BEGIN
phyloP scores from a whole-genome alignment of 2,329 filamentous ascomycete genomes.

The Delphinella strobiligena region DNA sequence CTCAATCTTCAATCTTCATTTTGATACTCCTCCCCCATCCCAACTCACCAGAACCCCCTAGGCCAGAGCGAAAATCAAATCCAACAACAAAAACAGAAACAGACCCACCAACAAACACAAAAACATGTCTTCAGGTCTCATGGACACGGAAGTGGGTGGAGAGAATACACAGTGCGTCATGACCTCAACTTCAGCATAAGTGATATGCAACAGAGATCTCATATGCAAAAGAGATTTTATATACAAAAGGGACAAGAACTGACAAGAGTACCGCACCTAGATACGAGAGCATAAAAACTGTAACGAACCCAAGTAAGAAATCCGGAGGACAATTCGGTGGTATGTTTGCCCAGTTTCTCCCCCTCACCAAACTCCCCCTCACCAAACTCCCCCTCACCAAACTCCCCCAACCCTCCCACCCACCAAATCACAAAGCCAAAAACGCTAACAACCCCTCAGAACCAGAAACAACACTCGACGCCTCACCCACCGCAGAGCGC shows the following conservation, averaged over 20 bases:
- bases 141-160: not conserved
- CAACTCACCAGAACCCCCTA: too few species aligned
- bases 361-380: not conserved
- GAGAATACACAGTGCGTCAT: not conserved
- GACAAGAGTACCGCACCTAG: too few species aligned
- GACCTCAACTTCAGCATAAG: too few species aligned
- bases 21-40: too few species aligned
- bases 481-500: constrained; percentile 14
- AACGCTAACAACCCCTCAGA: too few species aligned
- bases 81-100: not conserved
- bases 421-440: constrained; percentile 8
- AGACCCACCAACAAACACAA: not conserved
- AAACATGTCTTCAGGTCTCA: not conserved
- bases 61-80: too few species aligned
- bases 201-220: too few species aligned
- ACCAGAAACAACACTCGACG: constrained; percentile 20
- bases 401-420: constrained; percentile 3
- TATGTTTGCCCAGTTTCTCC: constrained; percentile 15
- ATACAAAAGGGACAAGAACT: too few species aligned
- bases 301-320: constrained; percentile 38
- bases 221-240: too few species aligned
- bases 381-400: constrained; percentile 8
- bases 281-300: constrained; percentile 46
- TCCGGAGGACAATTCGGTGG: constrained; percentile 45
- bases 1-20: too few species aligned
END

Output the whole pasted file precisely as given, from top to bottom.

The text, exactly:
phyloP scores from a whole-genome alignment of 2,329 filamentous ascomycete genomes.

The Delphinella strobiligena region DNA sequence CTCAATCTTCAATCTTCATTTTGATACTCCTCCCCCATCCCAACTCACCAGAACCCCCTAGGCCAGAGCGAAAATCAAATCCAACAACAAAAACAGAAACAGACCCACCAACAAACACAAAAACATGTCTTCAGGTCTCATGGACACGGAAGTGGGTGGAGAGAATACACAGTGCGTCATGACCTCAACTTCAGCATAAGTGATATGCAACAGAGATCTCATATGCAAAAGAGATTTTATATACAAAAGGGACAAGAACTGACAAGAGTACCGCACCTAGATACGAGAGCATAAAAACTGTAACGAACCCAAGTAAGAAATCCGGAGGACAATTCGGTGGTATGTTTGCCCAGTTTCTCCCCCTCACCAAACTCCCCCTCACCAAACTCCCCCTCACCAAACTCCCCCAACCCTCCCACCCACCAAATCACAAAGCCAAAAACGCTAACAACCCCTCAGAACCAGAAACAACACTCGACGCCTCACCCACCGCAGAGCGC shows the following conservation, averaged over 20 bases:
- bases 141-160: not conserved
- CAACTCACCAGAACCCCCTA: too few species aligned
- bases 361-380: not conserved
- GAGAATACACAGTGCGTCAT: not conserved
- GACAAGAGTACCGCACCTAG: too few species aligned
- GACCTCAACTTCAGCATAAG: too few species aligned
- bases 21-40: too few species aligned
- bases 481-500: constrained; percentile 14
- AACGCTAACAACCCCTCAGA: too few species aligned
- bases 81-100: not conserved
- bases 421-440: constrained; percentile 8
- AGACCCACCAACAAACACAA: not conserved
- AAACATGTCTTCAGGTCTCA: not conserved
- bases 61-80: too few species aligned
- bases 201-220: too few species aligned
- ACCAGAAACAACACTCGACG: constrained; percentile 20
- bases 401-420: constrained; percentile 3
- TATGTTTGCCCAGTTTCTCC: constrained; percentile 15
- ATACAAAAGGGACAAGAACT: too few species aligned
- bases 301-320: constrained; percentile 38
- bases 221-240: too few species aligned
- bases 381-400: constrained; percentile 8
- bases 281-300: constrained; percentile 46
- TCCGGAGGACAATTCGGTGG: constrained; percentile 45
- bases 1-20: too few species aligned